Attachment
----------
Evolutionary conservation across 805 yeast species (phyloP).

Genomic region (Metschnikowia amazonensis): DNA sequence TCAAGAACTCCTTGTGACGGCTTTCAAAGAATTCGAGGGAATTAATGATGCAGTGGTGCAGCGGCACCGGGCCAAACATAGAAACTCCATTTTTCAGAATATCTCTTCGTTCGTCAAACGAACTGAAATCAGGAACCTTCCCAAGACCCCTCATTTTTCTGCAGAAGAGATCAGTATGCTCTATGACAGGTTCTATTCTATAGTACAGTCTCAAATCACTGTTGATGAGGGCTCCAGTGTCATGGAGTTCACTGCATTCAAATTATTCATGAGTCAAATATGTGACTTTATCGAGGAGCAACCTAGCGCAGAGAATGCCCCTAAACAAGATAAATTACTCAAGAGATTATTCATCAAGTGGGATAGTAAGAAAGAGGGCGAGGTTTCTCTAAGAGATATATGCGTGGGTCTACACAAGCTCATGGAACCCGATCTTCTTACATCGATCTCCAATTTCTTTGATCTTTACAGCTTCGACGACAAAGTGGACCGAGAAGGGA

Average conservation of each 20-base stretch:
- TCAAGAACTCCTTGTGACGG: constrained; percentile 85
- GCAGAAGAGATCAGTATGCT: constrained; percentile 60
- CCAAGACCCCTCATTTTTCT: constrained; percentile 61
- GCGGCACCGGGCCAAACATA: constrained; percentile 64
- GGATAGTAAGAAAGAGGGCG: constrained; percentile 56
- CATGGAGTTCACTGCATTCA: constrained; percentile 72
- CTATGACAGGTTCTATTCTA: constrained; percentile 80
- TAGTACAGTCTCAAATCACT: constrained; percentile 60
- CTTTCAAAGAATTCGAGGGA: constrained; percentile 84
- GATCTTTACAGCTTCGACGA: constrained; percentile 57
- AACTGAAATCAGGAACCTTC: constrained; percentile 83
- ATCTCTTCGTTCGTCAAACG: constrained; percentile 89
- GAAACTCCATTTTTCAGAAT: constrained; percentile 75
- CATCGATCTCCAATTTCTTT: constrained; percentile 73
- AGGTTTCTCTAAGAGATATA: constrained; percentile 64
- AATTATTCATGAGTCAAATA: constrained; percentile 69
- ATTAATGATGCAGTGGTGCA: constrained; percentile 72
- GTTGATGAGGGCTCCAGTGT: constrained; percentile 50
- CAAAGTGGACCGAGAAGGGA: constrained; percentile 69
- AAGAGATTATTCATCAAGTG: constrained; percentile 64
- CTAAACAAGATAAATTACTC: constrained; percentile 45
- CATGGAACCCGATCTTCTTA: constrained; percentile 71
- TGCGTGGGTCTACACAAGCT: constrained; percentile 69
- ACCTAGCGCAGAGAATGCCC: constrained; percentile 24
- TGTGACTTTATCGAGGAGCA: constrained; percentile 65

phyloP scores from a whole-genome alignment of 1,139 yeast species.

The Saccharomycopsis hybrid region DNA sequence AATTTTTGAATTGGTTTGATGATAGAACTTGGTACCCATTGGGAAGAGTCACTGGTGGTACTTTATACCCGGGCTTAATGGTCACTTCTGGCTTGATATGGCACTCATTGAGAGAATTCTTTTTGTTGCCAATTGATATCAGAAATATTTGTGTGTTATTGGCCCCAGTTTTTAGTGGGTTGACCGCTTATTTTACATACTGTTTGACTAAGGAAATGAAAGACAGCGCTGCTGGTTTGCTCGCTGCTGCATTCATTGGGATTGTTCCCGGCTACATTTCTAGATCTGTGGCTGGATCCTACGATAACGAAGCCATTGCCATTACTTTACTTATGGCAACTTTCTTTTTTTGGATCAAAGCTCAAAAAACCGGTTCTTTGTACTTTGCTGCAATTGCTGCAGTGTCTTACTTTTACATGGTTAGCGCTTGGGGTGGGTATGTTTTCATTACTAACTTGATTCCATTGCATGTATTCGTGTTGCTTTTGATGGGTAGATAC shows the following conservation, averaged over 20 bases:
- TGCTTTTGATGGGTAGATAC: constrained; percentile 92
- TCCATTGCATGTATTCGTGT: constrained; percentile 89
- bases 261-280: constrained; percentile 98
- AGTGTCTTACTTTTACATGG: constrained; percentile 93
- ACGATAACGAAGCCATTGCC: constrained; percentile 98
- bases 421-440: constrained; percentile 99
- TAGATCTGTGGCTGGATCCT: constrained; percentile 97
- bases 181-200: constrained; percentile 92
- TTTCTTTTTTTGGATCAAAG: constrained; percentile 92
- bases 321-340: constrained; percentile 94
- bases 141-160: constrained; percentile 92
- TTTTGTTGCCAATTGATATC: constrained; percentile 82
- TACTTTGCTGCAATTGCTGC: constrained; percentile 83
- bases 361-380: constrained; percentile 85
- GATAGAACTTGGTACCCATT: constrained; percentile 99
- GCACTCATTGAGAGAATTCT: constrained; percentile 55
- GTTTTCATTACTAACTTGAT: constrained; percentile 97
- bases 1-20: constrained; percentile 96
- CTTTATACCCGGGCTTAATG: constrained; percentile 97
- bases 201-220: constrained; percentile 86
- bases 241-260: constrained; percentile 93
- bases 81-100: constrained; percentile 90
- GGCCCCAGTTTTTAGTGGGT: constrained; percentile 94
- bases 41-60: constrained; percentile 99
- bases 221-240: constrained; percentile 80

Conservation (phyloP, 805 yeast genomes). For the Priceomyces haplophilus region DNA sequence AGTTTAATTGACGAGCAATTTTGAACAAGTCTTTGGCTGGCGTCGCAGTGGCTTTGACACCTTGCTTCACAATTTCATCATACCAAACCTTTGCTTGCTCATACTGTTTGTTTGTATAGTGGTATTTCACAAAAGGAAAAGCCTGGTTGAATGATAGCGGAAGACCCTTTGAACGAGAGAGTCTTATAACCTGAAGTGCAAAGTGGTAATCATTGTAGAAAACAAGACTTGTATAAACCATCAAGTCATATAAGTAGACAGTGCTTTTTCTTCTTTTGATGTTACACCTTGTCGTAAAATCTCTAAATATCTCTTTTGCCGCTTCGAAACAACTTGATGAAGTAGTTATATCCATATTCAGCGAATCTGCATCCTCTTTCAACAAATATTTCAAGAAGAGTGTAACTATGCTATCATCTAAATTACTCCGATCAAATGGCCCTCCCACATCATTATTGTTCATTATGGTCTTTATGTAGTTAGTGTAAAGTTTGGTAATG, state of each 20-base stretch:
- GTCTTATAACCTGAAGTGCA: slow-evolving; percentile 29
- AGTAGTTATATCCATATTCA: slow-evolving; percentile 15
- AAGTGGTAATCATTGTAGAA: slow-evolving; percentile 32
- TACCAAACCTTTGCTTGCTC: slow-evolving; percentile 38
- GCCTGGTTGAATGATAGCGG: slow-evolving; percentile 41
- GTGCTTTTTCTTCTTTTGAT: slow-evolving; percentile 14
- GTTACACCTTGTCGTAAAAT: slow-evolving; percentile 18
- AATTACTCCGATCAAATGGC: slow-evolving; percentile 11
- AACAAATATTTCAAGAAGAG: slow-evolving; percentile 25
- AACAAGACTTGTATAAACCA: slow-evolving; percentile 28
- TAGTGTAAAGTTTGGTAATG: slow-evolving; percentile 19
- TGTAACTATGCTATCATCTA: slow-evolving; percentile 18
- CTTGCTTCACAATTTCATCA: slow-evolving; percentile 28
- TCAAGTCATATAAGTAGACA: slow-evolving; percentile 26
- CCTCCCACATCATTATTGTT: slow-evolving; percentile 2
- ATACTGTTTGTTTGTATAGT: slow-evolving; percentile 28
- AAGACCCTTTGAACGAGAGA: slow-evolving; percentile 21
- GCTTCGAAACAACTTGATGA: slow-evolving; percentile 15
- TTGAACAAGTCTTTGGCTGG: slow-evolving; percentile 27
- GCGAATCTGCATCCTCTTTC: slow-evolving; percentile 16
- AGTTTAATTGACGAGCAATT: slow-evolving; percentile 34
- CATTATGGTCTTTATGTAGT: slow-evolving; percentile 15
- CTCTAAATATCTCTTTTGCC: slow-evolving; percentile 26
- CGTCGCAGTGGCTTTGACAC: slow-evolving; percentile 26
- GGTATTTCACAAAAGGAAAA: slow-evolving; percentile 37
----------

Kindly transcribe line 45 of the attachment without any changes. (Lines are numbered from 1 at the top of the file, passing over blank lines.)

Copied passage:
- GATAGAACTTGGTACCCATT: constrained; percentile 99